The beginning of the globalisation of religions

n anniversary in 2019 is concerned with the nexus between the crisis of globalisation and the globalisation of religions.

Jan 11, 2019

By Massimo Faggioli
An anniversary in 2019 is concerned with the nexus between the crisis of globalisation and the globalisation of religions. It is related to two major events in 1979 that changed the world in which religions have been operating up until today.

The first was the Iranian Revolution. Led by Ayatollah Khomeini, this marked the overthrow of the last shah and turned Persia into the Islamic Republic of Iran. Four decades later, the balance of power between Shia and Sunni Islam in the Middle East has shifted greatly.

The rise of the Iranian Shia has had a major impact on the major actors in the region — Israel, Saudi Arabia, Turkey and especially Syria. This has had huge consequences for the relations between Christianity, Judaism and Islam. But it has most significantly impacted on the Christian minority in the region, especially after the wars involving Western coalitions in Iraq between 1991 and today.

The second event of 1979 took place in China. A new communist leader, Deng Xiaoping, forged a groundbreaking policy that triggered an economic renaissance and thrust China on the global stage — not just economically but also culturally — for the first time since the 1949 revolution.

This ushered China into the geopolitics of religion and of Christianity. The future of Christianity cannot be understood without looking at its presence in China, which is one of the reasons for the recent historic agreement between the Vatican and Beijing on the appointment of Catholic bishops.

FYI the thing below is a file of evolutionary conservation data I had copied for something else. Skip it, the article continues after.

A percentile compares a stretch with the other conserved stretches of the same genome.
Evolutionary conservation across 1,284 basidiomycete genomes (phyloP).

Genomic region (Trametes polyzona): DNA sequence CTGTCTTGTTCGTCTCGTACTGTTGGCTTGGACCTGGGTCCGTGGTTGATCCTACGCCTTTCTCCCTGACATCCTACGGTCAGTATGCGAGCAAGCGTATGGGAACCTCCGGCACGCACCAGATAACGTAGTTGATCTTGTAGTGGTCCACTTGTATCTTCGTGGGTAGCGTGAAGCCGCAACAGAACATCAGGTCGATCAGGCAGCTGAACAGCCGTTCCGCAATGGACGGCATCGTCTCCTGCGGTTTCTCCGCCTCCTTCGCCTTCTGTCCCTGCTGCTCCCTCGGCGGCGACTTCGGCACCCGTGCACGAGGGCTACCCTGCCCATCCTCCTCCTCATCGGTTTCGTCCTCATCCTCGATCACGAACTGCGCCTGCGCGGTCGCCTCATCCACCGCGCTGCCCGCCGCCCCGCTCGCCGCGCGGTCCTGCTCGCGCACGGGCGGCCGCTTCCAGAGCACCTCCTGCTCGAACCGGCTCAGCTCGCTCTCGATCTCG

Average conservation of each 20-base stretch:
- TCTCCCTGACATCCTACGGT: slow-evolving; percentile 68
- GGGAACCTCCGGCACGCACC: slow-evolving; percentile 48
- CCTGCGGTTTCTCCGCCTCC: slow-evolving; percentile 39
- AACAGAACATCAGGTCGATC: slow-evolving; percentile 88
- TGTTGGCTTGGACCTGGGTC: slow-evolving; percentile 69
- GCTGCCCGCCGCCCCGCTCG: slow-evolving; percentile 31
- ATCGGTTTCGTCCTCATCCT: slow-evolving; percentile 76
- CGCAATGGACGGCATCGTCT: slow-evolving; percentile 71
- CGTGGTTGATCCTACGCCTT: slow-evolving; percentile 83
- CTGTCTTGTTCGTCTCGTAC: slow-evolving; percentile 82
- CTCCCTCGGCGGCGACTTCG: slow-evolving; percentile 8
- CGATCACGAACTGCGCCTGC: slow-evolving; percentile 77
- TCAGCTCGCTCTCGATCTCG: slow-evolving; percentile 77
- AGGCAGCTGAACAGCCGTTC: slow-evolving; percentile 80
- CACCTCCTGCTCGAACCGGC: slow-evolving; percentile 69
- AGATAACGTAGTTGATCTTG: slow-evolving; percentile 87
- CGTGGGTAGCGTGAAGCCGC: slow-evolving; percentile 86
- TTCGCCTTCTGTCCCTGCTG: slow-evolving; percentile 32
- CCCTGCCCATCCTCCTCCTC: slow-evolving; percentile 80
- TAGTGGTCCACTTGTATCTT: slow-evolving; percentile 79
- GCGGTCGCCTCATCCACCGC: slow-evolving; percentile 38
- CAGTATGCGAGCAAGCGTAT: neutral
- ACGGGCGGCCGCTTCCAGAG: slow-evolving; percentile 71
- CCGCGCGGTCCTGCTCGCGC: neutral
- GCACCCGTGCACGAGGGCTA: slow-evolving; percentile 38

Most observers at the time failed to grasp the magnitude that these events of 1979 had for the future of the world. This included those who interpreted everything through the lens of “secularisation theory,” for which the resurgence of religion was just a short-lived chimera.

But the Holy See was among those few that immediately understood the geopolitical implications that these enormous changes would have on Catholicism.

The popes and the Vatican have shown, over these last 40 years, a remarkable political and intellectual independence from the West in dealing with the rising power in the Middle East (Iran) and in Asia (China).

They have demonstrated a willingness to pursue even the narrowest and almost impossible paths of dialogue with powers perceived to be enemies of the geopolitical centre of Western Christianity.

This is essential in understanding the Vatican and its role in this age of disrupted globalisation.

Pope Francis, in particular, has promoted the Catholic tradition of healthy disenchantment with the Westernisation of Christianity. Looking at his international travel plan for 2019, there are good reasons to believe that the papacy will continue to be one of the most interesting centres of thought and action in this age. --LCI (international.

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